28. Dunlop, J. T. (1948). The Development of Labor Organization: A Theoretical Framework. In R. A. Lester & J. Shister (Eds.), Insights into Labor Issues (pp. 163–193). New York: Macmillan.Google Scholar
  29. Edwards, P. K. (1992). Industrial Conflict: Themes and Issues in Recent Research. British Journal of Industrial Relations, 30(3), 361–404.CrossRefGoogle Scholar
  30. Ehmke, E. (2014). Strategies for Social Protection Provision: A Comparison of Brazil, India and South Africa. In K. Fakier & E. Ehmke (Eds.), Socio-Economic Insecurity in Emerging Economies (pp. 120–132). London: Routledge.Google Scholar
  31. Emmanuel, A. (1972). Unequal Exchange. A Study of the Imperialism of Trade. London: New Left Books.Google Scholar
  32. Fernández-Kelly, M. P. (1984). ‘For We Are Sold, I and My People’. Women and Industry in Mexico’s Frontier. Albany: State University of New York Press.Google Scholar
  33. Fröbel, F., Heinrichs, J., & Kreye, O. (1980). The New International Division of Labour. Cambridge: Cambridge University Press.Google Scholar
  34. Furtado, C. (1962). A pré-revolução brasileira. Rio de Janeiro: Fundo de Cultura.Google Scholar
  35. Garcia, A., & Bond, P. (2015). Introduction. In P. Bond & A. Garcia (Eds.), BRICS. An Anti-Capitalist Critique (pp. 1–12). London: Pluto Press.Google Scholar
  36. Gereffi, G. (1994). The Organization of Buyer-Driven Global Commodity Chains: How US Retailers Shape Overseas Production Networks. In G. Gereffi & M. Korzeniewicz (Eds.), Commodity Chains and Global Capitalism (pp. 195–122). Westport: Praeger.Google Scholar
  37. Gereffi, G., & Güler, E. (2010). Global Production Networks and Decent Work in India and China: Evidence from the Apparel, Automotive, and Information Technology Industries. In A. Posthuma & D. Nathan (Eds.), Labour in Global Production Networks in India (pp. 103–126). New Delhi: Oxford University Press.Google Scholar
  38. Grace, E. (1990). Shortcircuiting Labour: Unionising Electronic Workers in Malaysia. Kuala Lumpur: Insan.Google Scholar
  39. Harriss-White, B. (2003). India Working: Essays on Society and Economy. Cambridge: Cambridge University Press.Google Scholar
  40. Harvey, D. (2003). The New Imperialism. Oxford: Oxford University Press.Google Scholar
  41. Henderson, J., Dicken, P., Hess, M., Coe, N., & Wai-Chung Yeung, H. (2002). Global Production Networks and the Analysis of Economic Development. Review of International Political Economy, 9(3), 436–464.CrossRefGoogle Scholar
  42. Herod, A., & Lambert, R. (2016). Neoliberalism, Precarious Work and Remaking the Geography of Global Capitalism. In R. Lambert & A. Herod (Eds.), Neoliberal Capitalism and Precarious Work (pp. 1–35). Cheltenham: Edward Elgar.Google Scholar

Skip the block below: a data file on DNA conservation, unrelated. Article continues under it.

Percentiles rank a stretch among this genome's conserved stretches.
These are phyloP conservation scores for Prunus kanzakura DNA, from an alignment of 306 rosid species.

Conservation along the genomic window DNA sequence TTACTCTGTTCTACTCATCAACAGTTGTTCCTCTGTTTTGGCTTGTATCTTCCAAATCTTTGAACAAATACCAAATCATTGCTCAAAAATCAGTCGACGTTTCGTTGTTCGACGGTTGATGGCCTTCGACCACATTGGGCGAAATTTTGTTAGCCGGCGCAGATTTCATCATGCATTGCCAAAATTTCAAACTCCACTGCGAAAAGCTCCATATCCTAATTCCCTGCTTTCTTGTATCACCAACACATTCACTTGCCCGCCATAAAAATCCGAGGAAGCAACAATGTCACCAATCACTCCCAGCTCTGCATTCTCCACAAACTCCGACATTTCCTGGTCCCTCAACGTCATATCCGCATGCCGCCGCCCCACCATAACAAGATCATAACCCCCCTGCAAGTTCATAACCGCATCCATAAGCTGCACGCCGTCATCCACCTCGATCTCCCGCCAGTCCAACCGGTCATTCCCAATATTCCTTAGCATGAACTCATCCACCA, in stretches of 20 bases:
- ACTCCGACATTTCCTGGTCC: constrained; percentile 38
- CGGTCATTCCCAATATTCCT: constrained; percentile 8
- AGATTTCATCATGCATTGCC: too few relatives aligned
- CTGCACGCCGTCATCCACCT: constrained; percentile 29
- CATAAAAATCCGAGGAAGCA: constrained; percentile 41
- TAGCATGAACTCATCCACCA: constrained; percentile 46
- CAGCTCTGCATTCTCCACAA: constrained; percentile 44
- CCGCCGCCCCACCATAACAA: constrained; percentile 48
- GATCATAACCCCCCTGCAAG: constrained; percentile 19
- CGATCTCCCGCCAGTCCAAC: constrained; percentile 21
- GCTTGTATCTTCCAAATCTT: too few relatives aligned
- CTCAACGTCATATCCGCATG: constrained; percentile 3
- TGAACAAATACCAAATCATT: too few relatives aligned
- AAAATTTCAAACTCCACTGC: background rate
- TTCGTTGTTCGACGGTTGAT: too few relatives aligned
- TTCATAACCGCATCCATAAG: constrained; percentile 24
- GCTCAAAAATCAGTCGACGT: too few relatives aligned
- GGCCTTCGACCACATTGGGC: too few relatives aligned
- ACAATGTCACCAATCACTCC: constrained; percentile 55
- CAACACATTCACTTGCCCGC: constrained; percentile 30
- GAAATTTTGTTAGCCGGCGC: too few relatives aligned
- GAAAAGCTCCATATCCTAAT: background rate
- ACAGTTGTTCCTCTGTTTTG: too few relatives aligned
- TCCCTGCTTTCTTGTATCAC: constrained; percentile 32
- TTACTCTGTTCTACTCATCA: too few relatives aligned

43. Higginbottom, A. (2010, November 13). Underdevelopment as Super-Exploitation: Marini’s Political-Economic Thought. Paper Presented at Historical Materialism Conference, SOAS, London.Google Scholar
  44. Higginbottom, A. (2012/13). Structure and Essence in Capital I: Extra Surplus-Value and the Stages of Capitalism. Journal of Australian Political Economy, 70, 251–270.Google Scholar
  45. Imbert, G. (1959). Des mouvements de long durée Kondratieff. Aix-en-Provence: La Pensée Universitaire.Google Scholar
  46. Jha, P., Moyo, S., & Yeros, P. (2018, forthcoming). Capitalism and ‘Labour Reserves’: A Note. In: C.P. Chandrasekhar, J. Ghosh (Eds.), Interpreting the World to Change It. Delhi: Tulika Books.Google Scholar
  47. Kelly, J. (1998). Rethinking Industrial Relations. Mobilization, Collectivism and Long Waves. London: Routledge.Google Scholar
  48. Kelly, P. F. (2013). Production Networks, Place and Development: Thinking Through Global Production Networks in Cavite, Philippines. Geoforum, 44, 82–92.CrossRefGoogle Scholar
  49. Kerbo, H. R. (1982). Movements of ‘Crisis’ and Movements of ‘Affluence’: A Critique of Deprivation and Resource Mobilization Theory. Journal of Conflict Resolution, 26(4), 645–663.CrossRefGoogle Scholar
  50. Kondratieff, N. D. (1979). The Long Wave in Economic Life. Review, II(4), 519–562.Google Scholar
  51. Kopala, M., & Budden, J. (2015). The Dog Bone Portfolio, a Personal Odyssey into the First Kondratieff Winter of the Twenty-First Century. Toronto/New York: BPS Books.Google Scholar
  52. Lim, L. Y. C. (1978). Women Workers in Multinational Companies: The Case of the Electronics Industry in Malaysia and Singapore. Michigan Occasional Papers in Womens’ Studies No. 9.Google Scholar
  53. Marini, R. M. (1973). Dialética da dependência. In R. Traspadini & J. P. Stedile (Eds.), Ruy Mauro Marini. Vida e obra (pp. 130–172). Sao Paulo: Expressao Popular.Google Scholar
  54. Marx, K. (1867). Capital (Vol. 1). Harmondsworth: Penguin. (1976 edition).Google Scholar
  55. Marx, K. (1894). Capital (Vol. 3). London: Penguin. (1991 edition).Google Scholar
  56. Mason, P. (2012). Why It’s Kicking Off Everywhere. The New Global Revolutions. London: Verso.Google Scholar